SAMHSA Report on Adults with Mental Illness or Substance Use Disorder Account for 40% of All Cigarettes Smoked: A Special Commentary from Steven Schroeder, MD, SCLC Director
The year 2000 publication in JAMA by Lasser and colleagues showing that persons with behavioral health conditions, defined as mental illness and/or substance abuse disorders, accounted for 44% of all cigarettes smoked in the United States challenged previously held assumptions. "These persons need their cigarettes in order to function better." "They are not interested in quitting." " They are not able to quit." "Their underlying conditions are so much more important than smoking that smoking cessation is not a relevant clinical priority."
Over the past decade, each of these assumptions has been refuted, and increasing efforts are now focused on how to help persons with behavioral disorders stop smoking in for better health and to protect their loved ones and their clinicians from the harm caused by exposure to second-hand smoke. In February 2013 the federal Substance Abuse and Mental Health Services Administration (SAMHSA) issued a joint MMWR/Vital Signs report with the Centers for Disease Control (CDC) about the high prevalence of smoking among those with mental illness, essentially reinforcing the earlier article by Lasser. That new report garnered much media attention, and refocused the spotlight on the need to help persons with mental illness stop smoking.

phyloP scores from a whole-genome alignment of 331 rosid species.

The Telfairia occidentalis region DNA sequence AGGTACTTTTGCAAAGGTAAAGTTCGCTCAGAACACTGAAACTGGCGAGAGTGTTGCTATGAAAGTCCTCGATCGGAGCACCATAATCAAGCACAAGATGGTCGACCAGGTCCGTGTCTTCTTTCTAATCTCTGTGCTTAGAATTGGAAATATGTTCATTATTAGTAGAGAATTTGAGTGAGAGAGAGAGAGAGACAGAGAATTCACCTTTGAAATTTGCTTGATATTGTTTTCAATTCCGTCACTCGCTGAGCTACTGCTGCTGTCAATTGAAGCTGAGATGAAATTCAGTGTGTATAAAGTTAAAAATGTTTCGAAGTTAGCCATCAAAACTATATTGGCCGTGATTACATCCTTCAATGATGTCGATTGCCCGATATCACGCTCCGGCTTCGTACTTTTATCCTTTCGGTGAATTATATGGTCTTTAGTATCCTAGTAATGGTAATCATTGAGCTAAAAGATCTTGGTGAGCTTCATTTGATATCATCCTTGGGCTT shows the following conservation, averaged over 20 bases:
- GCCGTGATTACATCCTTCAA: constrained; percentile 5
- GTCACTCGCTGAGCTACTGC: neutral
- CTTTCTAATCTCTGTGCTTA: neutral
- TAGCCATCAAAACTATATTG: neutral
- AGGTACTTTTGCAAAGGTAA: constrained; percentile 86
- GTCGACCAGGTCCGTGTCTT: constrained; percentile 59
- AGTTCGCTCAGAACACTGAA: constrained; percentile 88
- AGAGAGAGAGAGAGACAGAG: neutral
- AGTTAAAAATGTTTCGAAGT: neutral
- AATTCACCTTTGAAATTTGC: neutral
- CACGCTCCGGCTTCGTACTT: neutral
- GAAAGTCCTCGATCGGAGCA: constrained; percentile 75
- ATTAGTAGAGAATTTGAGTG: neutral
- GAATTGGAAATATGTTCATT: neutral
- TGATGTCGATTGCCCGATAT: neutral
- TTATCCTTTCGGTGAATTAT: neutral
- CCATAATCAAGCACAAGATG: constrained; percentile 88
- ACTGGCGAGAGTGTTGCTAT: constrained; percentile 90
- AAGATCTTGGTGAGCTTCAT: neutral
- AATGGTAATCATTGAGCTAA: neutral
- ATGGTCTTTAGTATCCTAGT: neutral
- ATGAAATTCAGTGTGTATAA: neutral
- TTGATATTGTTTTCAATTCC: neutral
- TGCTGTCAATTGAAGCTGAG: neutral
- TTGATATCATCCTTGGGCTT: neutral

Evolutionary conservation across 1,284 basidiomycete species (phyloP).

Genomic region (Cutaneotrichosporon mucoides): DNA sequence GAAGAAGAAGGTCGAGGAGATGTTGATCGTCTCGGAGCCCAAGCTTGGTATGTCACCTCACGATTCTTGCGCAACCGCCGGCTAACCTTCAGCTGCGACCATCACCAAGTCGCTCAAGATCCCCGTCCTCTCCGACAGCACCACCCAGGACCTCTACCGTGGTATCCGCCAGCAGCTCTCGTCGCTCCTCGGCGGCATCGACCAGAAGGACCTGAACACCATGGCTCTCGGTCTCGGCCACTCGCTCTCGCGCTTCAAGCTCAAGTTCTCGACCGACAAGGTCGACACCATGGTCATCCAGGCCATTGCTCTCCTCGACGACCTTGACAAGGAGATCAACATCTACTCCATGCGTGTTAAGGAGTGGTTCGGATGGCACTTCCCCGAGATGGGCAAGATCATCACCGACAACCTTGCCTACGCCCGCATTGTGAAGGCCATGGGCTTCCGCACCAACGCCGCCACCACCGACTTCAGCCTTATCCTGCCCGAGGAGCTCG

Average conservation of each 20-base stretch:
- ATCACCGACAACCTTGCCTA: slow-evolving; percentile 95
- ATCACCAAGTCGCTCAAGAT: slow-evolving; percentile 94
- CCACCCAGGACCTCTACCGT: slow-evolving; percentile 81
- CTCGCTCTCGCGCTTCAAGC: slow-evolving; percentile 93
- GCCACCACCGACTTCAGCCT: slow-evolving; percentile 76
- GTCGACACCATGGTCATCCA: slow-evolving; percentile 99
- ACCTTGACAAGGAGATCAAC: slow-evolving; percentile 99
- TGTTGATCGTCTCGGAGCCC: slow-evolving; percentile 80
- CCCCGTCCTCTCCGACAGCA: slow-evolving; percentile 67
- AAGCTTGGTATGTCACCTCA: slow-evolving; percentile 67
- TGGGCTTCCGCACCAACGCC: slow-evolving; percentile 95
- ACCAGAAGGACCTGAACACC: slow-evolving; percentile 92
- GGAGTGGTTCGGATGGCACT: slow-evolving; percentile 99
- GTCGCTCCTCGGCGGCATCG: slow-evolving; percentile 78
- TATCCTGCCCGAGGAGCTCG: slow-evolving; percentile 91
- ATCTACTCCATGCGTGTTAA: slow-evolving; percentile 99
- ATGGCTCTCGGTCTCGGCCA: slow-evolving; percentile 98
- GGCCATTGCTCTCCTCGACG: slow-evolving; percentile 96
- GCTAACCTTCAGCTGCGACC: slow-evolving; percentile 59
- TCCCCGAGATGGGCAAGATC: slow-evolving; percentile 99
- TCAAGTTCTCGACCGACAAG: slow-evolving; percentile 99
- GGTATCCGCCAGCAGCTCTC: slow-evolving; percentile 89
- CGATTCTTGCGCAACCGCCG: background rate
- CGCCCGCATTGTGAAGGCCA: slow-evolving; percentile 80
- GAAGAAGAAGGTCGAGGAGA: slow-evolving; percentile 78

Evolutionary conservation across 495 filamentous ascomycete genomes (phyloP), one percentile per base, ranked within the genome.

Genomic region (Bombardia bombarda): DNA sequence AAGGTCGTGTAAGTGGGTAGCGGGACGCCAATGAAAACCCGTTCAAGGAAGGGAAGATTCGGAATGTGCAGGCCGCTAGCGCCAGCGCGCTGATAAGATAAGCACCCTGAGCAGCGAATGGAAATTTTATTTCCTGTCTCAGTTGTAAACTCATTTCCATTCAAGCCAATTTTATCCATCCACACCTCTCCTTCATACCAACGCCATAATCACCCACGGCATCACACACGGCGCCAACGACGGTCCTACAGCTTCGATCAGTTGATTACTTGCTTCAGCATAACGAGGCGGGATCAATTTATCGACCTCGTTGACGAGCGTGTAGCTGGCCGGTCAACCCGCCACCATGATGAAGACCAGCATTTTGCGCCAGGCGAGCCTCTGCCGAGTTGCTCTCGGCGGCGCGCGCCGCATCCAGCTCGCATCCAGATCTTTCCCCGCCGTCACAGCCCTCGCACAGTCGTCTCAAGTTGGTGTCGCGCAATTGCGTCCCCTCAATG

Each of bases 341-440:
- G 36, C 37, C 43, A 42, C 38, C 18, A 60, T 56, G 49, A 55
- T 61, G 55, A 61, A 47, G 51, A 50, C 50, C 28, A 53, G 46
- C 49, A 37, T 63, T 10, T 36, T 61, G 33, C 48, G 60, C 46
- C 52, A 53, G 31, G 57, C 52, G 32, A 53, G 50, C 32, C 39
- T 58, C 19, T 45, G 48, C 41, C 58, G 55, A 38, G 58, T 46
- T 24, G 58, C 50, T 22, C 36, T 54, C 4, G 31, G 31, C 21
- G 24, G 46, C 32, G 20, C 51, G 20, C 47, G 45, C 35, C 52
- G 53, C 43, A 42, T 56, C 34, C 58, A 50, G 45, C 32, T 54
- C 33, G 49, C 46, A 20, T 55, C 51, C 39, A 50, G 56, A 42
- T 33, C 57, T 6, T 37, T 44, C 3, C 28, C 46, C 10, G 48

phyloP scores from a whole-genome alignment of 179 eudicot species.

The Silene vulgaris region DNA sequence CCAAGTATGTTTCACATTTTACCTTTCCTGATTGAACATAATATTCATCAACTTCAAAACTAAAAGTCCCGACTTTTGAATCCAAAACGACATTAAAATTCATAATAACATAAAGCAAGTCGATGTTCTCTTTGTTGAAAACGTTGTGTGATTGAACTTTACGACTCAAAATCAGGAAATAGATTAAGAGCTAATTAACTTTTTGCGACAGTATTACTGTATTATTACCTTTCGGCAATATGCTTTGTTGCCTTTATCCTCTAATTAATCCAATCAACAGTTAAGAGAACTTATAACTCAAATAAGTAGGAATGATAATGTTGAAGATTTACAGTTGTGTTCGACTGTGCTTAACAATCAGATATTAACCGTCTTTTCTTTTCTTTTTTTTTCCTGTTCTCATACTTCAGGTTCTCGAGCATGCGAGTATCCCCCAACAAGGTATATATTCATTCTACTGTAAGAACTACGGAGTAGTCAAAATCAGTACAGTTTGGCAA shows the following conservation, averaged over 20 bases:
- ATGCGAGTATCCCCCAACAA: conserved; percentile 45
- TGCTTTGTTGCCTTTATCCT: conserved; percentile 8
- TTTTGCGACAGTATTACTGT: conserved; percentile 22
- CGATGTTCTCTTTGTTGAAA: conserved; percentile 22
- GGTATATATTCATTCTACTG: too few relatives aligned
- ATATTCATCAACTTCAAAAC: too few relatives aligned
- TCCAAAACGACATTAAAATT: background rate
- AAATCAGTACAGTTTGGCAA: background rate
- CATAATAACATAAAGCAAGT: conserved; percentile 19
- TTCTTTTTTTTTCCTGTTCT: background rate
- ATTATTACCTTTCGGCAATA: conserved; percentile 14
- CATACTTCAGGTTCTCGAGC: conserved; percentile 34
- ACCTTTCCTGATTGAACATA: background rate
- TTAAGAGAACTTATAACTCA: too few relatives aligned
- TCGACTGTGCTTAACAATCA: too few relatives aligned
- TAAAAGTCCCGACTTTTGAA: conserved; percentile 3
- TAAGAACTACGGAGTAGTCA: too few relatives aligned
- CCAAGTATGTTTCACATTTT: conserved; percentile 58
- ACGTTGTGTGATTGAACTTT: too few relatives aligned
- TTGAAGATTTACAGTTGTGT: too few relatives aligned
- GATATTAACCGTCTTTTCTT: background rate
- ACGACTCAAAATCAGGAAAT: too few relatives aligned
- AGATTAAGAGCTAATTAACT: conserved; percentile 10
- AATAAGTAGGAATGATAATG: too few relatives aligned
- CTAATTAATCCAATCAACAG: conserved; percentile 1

The March 20, 2013 report by SAMHSA/NSDUH adds new information on this subject. The report found that adults with mental illness and/or substance abuse disorders account for nearly 40% of all cigarettes smoked. Since persons reporting either of these conditions accounted for about 25% of the population, it is apparent that those with behavioral health conditions consume almost twice as many cigarettes as the general population. Furthermore, these persons are twice as likely to be smokers.
SAMHSA is to be congratulated for expanding its efforts to included smoking cessation as an essential part of the agency's mission. Without attention to smoking, SAMHSA's constituency would have been consigned to early and painful death and disability. Let us hope that this new attention will translate into higher rates of quit attempts and successful quitting.
Steven A. Schroeder, MD
Distinguished Professor of Health and Health Care,
Department of Medicine
Director, Smoking Cessation Leadership Center
University of California, San Francisco